When the kids get back to the classroom after warm-ups, there is ten minutes of individual reading. I think Coconut and J often extend this time unilaterally because they have both read a lot of books while we have been in San Felipe and I never see them reading when we are at home. Coconut says she can’t tell when there is a subject change because everything is in Spanish so she doesn’t know what they do all day – and I don’t think the teacher stops her if she chooses to keep her nose in her novel. There are a couple of English speakers in the class (which has mostly ninth graders in it), but Coconut hasn’t really connected with them as far as R and I can tell. She’s rather introverted and it must be exhausting to be the new kid and try to understand what the heck is going on when you don’t get the language, never mind trying to make friends.
Coconut studied Mandarin in Alexandria last year, and one of the things R and I were hopeful for was that she could keep those studies up this year because she really seemed to enjoy it. However, we don’t speak Mandarin, I barely speak English after 8 p.m., and Coconut hasn’t been self-motivated enough to take advantage of the online opportunities we could set her up with. It’s tough, and maybe someday she can get back to it, but right now it’s a great opportunity for her to learn Spanish. We think she has picked up some of the language, reinforcing the individual lessons she had in Puerto Escondido in October, but she can also be stubborn and not forthcoming with what she has learned, so we don’t know exactly where she is.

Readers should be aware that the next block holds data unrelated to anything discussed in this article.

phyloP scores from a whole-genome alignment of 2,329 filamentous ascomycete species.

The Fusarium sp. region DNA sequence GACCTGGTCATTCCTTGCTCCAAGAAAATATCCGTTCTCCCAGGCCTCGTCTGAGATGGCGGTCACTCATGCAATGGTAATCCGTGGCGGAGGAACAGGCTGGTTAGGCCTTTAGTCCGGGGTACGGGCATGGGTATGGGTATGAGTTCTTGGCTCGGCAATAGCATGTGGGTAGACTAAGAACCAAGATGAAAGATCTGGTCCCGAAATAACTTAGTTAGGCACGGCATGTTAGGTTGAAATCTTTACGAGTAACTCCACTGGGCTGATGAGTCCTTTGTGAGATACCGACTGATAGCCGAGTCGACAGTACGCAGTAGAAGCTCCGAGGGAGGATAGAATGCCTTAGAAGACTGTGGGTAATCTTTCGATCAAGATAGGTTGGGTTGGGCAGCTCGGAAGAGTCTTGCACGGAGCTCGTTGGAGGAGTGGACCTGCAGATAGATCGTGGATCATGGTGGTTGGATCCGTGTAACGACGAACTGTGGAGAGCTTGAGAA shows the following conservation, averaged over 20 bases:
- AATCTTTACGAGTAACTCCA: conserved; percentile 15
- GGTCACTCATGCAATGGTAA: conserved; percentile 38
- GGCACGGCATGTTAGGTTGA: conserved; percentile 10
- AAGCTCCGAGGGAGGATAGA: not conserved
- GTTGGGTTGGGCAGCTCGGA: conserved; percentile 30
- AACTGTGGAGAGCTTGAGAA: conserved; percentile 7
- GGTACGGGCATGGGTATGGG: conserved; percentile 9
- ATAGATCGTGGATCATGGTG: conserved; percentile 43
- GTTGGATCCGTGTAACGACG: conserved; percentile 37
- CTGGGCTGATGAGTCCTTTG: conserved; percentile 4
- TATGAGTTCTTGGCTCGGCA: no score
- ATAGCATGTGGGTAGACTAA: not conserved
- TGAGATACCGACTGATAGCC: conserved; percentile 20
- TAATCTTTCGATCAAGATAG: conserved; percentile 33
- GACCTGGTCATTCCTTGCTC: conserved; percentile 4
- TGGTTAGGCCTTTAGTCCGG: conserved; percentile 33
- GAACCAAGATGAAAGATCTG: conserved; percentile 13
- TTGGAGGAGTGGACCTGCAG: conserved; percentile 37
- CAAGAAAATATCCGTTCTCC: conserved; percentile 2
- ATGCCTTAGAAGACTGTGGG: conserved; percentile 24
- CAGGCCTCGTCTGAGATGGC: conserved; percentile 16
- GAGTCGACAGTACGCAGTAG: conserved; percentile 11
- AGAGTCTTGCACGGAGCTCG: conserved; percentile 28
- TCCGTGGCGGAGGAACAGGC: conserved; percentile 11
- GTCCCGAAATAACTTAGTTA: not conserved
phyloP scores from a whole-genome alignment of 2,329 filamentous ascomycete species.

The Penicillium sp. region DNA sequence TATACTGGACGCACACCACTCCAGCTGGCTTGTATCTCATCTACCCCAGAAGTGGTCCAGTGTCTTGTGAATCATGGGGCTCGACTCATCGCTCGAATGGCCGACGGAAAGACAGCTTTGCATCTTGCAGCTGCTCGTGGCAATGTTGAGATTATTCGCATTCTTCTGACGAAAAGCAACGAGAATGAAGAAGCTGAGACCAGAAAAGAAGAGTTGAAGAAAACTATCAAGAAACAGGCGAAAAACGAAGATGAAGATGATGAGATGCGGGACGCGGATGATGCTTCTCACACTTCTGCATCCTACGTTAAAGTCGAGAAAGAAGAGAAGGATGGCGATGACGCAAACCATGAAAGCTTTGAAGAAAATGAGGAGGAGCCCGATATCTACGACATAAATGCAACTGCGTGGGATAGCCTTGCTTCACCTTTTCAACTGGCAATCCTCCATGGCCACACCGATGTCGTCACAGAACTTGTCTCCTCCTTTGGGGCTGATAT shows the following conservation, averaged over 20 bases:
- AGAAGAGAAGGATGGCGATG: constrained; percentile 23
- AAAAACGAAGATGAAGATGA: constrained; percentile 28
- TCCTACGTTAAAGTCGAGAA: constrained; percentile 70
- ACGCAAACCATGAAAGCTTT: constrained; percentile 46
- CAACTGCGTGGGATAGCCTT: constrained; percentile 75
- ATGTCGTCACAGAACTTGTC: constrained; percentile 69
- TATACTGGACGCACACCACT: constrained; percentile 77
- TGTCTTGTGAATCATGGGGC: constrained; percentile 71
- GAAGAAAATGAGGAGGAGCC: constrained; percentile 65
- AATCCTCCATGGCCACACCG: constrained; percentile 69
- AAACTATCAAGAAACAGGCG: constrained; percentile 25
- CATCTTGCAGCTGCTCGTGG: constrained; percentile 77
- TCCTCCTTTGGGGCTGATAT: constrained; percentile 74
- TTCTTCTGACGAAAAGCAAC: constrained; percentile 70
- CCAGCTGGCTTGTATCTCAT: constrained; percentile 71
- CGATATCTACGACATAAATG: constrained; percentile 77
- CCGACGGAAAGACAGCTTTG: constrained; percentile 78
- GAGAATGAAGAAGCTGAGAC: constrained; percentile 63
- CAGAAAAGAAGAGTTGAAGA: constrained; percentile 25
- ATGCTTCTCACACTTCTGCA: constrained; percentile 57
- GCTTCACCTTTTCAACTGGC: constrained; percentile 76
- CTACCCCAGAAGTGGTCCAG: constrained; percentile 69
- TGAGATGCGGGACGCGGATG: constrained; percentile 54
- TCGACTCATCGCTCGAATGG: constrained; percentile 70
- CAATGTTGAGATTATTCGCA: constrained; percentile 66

J’s Spanish has improved. When we are out I often look to him to translate what people are telling me and he is getting less shy about talking to people. He even ordered dinner for us the other night at our favorite taco stand. He made a friend at school named Diego, who is a really nice kid, and ridiculously smart, and it justified our planting a flag here when they were playing together – sword fighting with bamboo poles apparently being a universal language – but Diego’s newborn brother has been having heart issues so Diego has been out of school a lot, and may even have enrolled in a school in Mexico City for the rest of the year because the family is spending so much time up there with doctors.
Anyway, back to the school day. Lunch is at 9:50am. I pack a bagged lunch for them, but they like to buy the popcorn with chili powder at the cafeteria – what popcorn is doing on a lunch menu served before 10 a.m., I don’t know – but this is something they both agree on, and sometimes I think they even share with each other, so we will give them money to buy it. I think it is ten pesos a bag – cheap.
Both Coconut and J like English class – there is a teacher with a guitar who makes up songs and one of them is about the days of the week and includes the chorus scooby-do-bee-do-bee-do-bee-do-bee-do, which you have to admit is pretty catchy. On some days, J has French class so he has learned to count to ten (though, he doesn’t know how to say ‘eight’) and say a few other words. His favorite subject is physical education – gym class. He’s been named the best “mini-goalie” during recess soccer games by the ninth-graders. One day Coconut played volleyball for almost four hours with a basketball. Her forearms were really sore the next day, but R and I are hoping that it is things like that they are going to remember, and fondly, even if they can’t remember when to use the verb “ser” and when to use “estar”.